The Austrian Data Protection Authority rigorously enforces these rules, ensuring strict compliance with GDPR and national privacy regulations. Though specific penalties related to background checks aren’t disclosed, the authority’s active role underscores its dedication to safeguarding personal data.

Are background checks legal in Austria?

Yes, background checks are legal in Austria, but they are subject to specific regulations and restrictions to ensure they are conducted fairly and respect candidates’ privacy rights. 

Employers must obtain explicit consent from candidates before conducting background checks, and there is a limited scope of information they can legally access and use for employment decisions. Although not specified in the law, written consent is recommended for documentation and compliance. 

What types of background checks are illegal in Austria?

Certain background checks are considered illegal or highly restricted in Austria. Global employers looking to hire in Austria should be cautious when checking the following practices:

  • Medical records check: Accessing a candidate’s medical history without explicit consent is a big no-no in Austria. Employers cannot request or require medical information during background checks unless it’s strictly job-related (e.g., commercial driver requiring a clean health record)
  • Discriminatory checks: Any background checks that could lead to discrimination based on protected characteristics are illegal. This includes checks based on a candidate’s age, gender, ethnicity, religious beliefs, or sexual orientation.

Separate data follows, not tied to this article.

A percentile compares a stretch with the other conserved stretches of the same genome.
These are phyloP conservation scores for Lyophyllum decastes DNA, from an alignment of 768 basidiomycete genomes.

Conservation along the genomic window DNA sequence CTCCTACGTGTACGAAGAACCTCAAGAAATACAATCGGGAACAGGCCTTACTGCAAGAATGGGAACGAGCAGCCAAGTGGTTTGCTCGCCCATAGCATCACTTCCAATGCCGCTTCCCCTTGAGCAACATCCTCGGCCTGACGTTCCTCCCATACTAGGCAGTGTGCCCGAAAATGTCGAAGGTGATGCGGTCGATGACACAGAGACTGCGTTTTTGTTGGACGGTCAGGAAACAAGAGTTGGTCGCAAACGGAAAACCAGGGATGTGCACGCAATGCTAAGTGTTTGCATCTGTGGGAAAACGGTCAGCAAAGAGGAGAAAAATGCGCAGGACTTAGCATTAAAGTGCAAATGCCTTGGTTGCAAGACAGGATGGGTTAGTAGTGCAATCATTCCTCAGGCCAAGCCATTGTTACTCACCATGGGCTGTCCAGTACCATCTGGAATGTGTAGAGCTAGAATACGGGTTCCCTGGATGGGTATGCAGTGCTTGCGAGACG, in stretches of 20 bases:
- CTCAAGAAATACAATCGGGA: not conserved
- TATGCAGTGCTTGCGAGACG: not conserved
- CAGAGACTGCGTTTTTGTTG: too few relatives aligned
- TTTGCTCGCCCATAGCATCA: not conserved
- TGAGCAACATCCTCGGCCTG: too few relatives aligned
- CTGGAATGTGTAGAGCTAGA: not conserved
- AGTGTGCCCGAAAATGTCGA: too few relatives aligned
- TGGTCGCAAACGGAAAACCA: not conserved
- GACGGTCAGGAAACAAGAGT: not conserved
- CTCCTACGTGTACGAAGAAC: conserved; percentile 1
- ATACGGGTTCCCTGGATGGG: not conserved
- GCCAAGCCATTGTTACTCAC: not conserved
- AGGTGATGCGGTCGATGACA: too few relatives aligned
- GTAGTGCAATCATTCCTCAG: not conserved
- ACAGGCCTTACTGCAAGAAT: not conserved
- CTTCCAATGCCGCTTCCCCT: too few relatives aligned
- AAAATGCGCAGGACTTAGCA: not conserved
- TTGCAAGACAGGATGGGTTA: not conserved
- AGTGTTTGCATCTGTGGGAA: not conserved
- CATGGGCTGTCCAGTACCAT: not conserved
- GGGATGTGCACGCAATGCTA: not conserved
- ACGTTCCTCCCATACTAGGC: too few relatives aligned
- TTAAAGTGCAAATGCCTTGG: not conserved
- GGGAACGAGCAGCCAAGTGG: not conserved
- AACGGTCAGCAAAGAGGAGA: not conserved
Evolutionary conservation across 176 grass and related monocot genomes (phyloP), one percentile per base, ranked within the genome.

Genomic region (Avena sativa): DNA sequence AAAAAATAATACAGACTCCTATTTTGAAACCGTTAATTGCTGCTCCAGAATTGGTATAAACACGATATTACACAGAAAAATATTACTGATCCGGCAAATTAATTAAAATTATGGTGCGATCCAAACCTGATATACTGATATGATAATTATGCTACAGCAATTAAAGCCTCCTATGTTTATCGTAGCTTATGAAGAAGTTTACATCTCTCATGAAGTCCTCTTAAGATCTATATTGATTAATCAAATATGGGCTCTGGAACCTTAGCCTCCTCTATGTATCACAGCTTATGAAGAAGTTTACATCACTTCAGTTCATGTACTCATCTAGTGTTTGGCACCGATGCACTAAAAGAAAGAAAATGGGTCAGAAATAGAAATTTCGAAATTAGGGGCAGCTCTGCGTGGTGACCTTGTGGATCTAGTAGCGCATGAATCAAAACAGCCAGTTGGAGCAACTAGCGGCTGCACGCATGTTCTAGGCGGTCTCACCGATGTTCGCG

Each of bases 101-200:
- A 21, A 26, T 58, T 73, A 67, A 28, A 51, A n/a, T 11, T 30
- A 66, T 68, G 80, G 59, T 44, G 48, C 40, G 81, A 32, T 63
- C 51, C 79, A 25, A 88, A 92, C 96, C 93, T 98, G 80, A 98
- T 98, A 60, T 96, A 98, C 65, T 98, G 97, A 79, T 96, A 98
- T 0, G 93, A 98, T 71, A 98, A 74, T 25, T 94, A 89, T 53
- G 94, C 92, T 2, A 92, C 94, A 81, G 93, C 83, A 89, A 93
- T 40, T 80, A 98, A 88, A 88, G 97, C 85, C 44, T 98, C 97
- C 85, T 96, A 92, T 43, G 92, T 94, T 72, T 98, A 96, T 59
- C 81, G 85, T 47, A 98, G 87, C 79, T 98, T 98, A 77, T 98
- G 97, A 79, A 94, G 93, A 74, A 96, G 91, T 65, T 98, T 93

• Unrestricted social media screening: While not explicitly prohibited, social media screening requires caution in Austria. Employers cannot make hiring decisions solely based on a candidate’s personal social media activity. If social media review is deemed necessary, obtaining written consent and focusing on job-related aspects is best, avoiding personal life details.


Violating data privacy laws during employee background checks in Austria can lead to hefty fines under the General Data Protection Regulation (GDPR) and Austria’s national data protection laws.

The GDPR itself operates with a two-tier system for fines. Similar to Poland, lesser background check offenses could result in penalties reaching €10 million or 2% of a company’s global annual revenue (whichever is higher). More severe violations, however, can be penalized much more harshly, with fines reaching €20 million or 4% of the company’s global annual revenue (again, whichever is higher).

While Austria hasn’t issued a public case related to background checks, the country’s data protection authority, the Datenschutzbehörde, actively enforces the GDPR and national regulations.

Common background check industries in Austria

In Austria, specific industries often require thorough background checks due to the nature of their roles and the level of responsibility involved. Here’s a breakdown:

  • Finance: Ensuring the reliability and integrity of financial professionals is critical. This often includes checks on credit history and professional certifications to mitigate risks of fraud and ensure regulatory compliance.
  • Healthcare: Given the direct impact on patient safety and care, it’s standard to verify professional licenses and review criminal records to maintain high standards of care and trust
  • Education: The safety and well-being of students are paramount, making background checks on criminal history and professional qualifications essential for anyone working directly with children and young adults
  • Government: Positions within the public sector can be influential and sensitive, often necessitating a comprehensive review of candidates’ backgrounds to ensure security and integrity

Types of employee background checks in Austria